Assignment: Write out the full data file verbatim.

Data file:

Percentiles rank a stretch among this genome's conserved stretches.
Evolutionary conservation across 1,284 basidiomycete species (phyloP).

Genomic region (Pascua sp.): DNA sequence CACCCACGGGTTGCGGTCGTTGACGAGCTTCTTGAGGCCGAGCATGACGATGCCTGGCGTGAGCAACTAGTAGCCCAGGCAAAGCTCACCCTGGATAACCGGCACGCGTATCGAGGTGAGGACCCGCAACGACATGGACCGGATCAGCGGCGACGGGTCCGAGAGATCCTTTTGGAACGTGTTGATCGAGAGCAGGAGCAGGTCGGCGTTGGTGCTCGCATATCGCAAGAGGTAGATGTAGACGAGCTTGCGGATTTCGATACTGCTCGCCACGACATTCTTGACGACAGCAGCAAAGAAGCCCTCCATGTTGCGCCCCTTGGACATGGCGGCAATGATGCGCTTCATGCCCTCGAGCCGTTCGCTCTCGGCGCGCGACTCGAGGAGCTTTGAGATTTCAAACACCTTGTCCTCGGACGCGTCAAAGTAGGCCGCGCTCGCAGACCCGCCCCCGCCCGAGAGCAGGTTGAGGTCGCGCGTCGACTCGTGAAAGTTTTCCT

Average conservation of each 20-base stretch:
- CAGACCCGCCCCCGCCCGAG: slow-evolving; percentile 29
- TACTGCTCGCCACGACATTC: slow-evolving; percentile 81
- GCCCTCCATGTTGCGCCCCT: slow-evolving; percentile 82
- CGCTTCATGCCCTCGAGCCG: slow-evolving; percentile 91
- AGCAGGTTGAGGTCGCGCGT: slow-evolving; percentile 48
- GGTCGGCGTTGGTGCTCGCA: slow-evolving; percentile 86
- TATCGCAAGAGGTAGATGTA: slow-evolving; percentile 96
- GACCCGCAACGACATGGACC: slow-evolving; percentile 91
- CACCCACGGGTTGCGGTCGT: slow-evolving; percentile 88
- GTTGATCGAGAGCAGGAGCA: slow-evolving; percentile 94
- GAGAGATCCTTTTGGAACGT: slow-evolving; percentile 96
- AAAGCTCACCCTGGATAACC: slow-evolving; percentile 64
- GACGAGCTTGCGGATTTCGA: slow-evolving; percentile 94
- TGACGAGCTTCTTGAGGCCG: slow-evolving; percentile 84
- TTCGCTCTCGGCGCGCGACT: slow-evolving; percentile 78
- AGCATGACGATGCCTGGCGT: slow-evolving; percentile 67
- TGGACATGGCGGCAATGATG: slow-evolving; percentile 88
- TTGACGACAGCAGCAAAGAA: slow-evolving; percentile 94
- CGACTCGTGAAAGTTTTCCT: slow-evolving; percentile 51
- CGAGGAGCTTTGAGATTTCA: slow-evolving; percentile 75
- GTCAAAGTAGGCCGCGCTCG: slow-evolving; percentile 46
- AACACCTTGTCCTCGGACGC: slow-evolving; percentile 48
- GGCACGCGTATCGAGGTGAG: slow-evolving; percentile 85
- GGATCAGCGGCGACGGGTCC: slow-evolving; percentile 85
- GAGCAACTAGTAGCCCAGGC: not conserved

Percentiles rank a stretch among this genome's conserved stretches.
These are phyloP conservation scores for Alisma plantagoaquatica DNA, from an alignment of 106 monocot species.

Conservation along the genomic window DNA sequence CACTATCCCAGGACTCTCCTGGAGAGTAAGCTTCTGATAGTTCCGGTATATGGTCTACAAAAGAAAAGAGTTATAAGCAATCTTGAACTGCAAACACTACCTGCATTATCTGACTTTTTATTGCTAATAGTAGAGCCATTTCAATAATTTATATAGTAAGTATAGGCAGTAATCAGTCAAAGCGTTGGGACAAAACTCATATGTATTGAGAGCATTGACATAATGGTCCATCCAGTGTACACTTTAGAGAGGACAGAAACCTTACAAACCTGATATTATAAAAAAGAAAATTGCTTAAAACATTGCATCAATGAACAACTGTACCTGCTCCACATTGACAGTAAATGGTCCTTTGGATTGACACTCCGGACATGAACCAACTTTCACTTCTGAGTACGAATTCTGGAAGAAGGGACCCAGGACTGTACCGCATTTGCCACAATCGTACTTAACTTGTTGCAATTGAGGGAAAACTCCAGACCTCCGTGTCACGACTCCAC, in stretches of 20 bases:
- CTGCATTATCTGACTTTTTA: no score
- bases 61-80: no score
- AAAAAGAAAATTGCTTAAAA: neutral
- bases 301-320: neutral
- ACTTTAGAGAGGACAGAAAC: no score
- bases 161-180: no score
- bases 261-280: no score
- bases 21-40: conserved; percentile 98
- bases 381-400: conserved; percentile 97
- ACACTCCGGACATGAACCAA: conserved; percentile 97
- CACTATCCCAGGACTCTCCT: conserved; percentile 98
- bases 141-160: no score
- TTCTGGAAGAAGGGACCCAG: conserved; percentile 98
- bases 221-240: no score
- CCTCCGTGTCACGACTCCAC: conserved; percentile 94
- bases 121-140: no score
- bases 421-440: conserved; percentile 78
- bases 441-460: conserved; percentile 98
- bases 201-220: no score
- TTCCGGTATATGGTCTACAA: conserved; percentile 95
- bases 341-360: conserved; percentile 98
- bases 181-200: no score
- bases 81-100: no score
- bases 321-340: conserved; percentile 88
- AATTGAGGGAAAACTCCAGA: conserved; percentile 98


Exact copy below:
Percentiles rank a stretch among this genome's conserved stretches.
Evolutionary conservation across 1,284 basidiomycete species (phyloP).

Genomic region (Pascua sp.): DNA sequence CACCCACGGGTTGCGGTCGTTGACGAGCTTCTTGAGGCCGAGCATGACGATGCCTGGCGTGAGCAACTAGTAGCCCAGGCAAAGCTCACCCTGGATAACCGGCACGCGTATCGAGGTGAGGACCCGCAACGACATGGACCGGATCAGCGGCGACGGGTCCGAGAGATCCTTTTGGAACGTGTTGATCGAGAGCAGGAGCAGGTCGGCGTTGGTGCTCGCATATCGCAAGAGGTAGATGTAGACGAGCTTGCGGATTTCGATACTGCTCGCCACGACATTCTTGACGACAGCAGCAAAGAAGCCCTCCATGTTGCGCCCCTTGGACATGGCGGCAATGATGCGCTTCATGCCCTCGAGCCGTTCGCTCTCGGCGCGCGACTCGAGGAGCTTTGAGATTTCAAACACCTTGTCCTCGGACGCGTCAAAGTAGGCCGCGCTCGCAGACCCGCCCCCGCCCGAGAGCAGGTTGAGGTCGCGCGTCGACTCGTGAAAGTTTTCCT

Average conservation of each 20-base stretch:
- CAGACCCGCCCCCGCCCGAG: slow-evolving; percentile 29
- TACTGCTCGCCACGACATTC: slow-evolving; percentile 81
- GCCCTCCATGTTGCGCCCCT: slow-evolving; percentile 82
- CGCTTCATGCCCTCGAGCCG: slow-evolving; percentile 91
- AGCAGGTTGAGGTCGCGCGT: slow-evolving; percentile 48
- GGTCGGCGTTGGTGCTCGCA: slow-evolving; percentile 86
- TATCGCAAGAGGTAGATGTA: slow-evolving; percentile 96
- GACCCGCAACGACATGGACC: slow-evolving; percentile 91
- CACCCACGGGTTGCGGTCGT: slow-evolving; percentile 88
- GTTGATCGAGAGCAGGAGCA: slow-evolving; percentile 94
- GAGAGATCCTTTTGGAACGT: slow-evolving; percentile 96
- AAAGCTCACCCTGGATAACC: slow-evolving; percentile 64
- GACGAGCTTGCGGATTTCGA: slow-evolving; percentile 94
- TGACGAGCTTCTTGAGGCCG: slow-evolving; percentile 84
- TTCGCTCTCGGCGCGCGACT: slow-evolving; percentile 78
- AGCATGACGATGCCTGGCGT: slow-evolving; percentile 67
- TGGACATGGCGGCAATGATG: slow-evolving; percentile 88
- TTGACGACAGCAGCAAAGAA: slow-evolving; percentile 94
- CGACTCGTGAAAGTTTTCCT: slow-evolving; percentile 51
- CGAGGAGCTTTGAGATTTCA: slow-evolving; percentile 75
- GTCAAAGTAGGCCGCGCTCG: slow-evolving; percentile 46
- AACACCTTGTCCTCGGACGC: slow-evolving; percentile 48
- GGCACGCGTATCGAGGTGAG: slow-evolving; percentile 85
- GGATCAGCGGCGACGGGTCC: slow-evolving; percentile 85
- GAGCAACTAGTAGCCCAGGC: not conserved

Percentiles rank a stretch among this genome's conserved stretches.
These are phyloP conservation scores for Alisma plantagoaquatica DNA, from an alignment of 106 monocot species.

Conservation along the genomic window DNA sequence CACTATCCCAGGACTCTCCTGGAGAGTAAGCTTCTGATAGTTCCGGTATATGGTCTACAAAAGAAAAGAGTTATAAGCAATCTTGAACTGCAAACACTACCTGCATTATCTGACTTTTTATTGCTAATAGTAGAGCCATTTCAATAATTTATATAGTAAGTATAGGCAGTAATCAGTCAAAGCGTTGGGACAAAACTCATATGTATTGAGAGCATTGACATAATGGTCCATCCAGTGTACACTTTAGAGAGGACAGAAACCTTACAAACCTGATATTATAAAAAAGAAAATTGCTTAAAACATTGCATCAATGAACAACTGTACCTGCTCCACATTGACAGTAAATGGTCCTTTGGATTGACACTCCGGACATGAACCAACTTTCACTTCTGAGTACGAATTCTGGAAGAAGGGACCCAGGACTGTACCGCATTTGCCACAATCGTACTTAACTTGTTGCAATTGAGGGAAAACTCCAGACCTCCGTGTCACGACTCCAC, in stretches of 20 bases:
- CTGCATTATCTGACTTTTTA: no score
- bases 61-80: no score
- AAAAAGAAAATTGCTTAAAA: neutral
- bases 301-320: neutral
- ACTTTAGAGAGGACAGAAAC: no score
- bases 161-180: no score
- bases 261-280: no score
- bases 21-40: conserved; percentile 98
- bases 381-400: conserved; percentile 97
- ACACTCCGGACATGAACCAA: conserved; percentile 97
- CACTATCCCAGGACTCTCCT: conserved; percentile 98
- bases 141-160: no score
- TTCTGGAAGAAGGGACCCAG: conserved; percentile 98
- bases 221-240: no score
- CCTCCGTGTCACGACTCCAC: conserved; percentile 94
- bases 121-140: no score
- bases 421-440: conserved; percentile 78
- bases 441-460: conserved; percentile 98
- bases 201-220: no score
- TTCCGGTATATGGTCTACAA: conserved; percentile 95
- bases 341-360: conserved; percentile 98
- bases 181-200: no score
- bases 81-100: no score
- bases 321-340: conserved; percentile 88
- AATTGAGGGAAAACTCCAGA: conserved; percentile 98